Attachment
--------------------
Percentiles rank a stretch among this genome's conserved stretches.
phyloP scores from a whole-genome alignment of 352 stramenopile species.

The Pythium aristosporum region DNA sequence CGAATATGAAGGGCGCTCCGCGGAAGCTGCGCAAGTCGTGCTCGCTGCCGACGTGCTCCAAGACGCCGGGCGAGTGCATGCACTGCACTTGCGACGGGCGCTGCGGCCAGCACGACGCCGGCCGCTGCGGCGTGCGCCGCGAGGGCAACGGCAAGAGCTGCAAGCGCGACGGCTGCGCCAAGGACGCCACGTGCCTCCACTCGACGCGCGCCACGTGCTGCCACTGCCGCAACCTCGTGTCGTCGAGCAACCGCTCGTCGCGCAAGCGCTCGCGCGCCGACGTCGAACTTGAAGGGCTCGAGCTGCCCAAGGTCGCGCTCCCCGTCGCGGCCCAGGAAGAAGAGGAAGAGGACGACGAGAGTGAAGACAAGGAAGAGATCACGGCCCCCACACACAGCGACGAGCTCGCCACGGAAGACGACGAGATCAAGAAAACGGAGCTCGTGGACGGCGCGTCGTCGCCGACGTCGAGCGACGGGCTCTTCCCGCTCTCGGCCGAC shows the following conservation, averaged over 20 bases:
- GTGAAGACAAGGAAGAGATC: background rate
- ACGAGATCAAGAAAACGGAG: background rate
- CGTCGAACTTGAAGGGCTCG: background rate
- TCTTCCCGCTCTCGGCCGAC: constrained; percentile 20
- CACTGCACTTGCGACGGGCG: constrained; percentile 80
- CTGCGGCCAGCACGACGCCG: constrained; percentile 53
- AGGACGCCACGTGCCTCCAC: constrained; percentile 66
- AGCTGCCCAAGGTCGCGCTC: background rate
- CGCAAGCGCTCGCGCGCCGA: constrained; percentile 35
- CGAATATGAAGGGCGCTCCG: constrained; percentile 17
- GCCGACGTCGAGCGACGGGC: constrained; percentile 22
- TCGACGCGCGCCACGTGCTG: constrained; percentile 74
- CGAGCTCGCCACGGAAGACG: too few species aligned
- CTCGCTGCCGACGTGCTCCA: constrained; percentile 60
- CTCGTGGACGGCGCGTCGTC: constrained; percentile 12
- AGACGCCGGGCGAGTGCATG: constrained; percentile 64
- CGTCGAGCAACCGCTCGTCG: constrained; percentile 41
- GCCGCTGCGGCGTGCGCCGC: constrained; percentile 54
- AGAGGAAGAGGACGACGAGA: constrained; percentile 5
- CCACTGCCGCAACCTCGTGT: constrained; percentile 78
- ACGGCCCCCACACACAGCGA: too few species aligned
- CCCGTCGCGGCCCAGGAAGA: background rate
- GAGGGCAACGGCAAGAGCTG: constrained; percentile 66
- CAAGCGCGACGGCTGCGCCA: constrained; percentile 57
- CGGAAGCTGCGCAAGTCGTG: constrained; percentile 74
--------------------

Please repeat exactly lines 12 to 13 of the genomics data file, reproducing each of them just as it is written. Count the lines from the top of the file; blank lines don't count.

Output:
- CGCAAGCGCTCGCGCGCCGA: constrained; percentile 35
- CGAATATGAAGGGCGCTCCG: constrained; percentile 17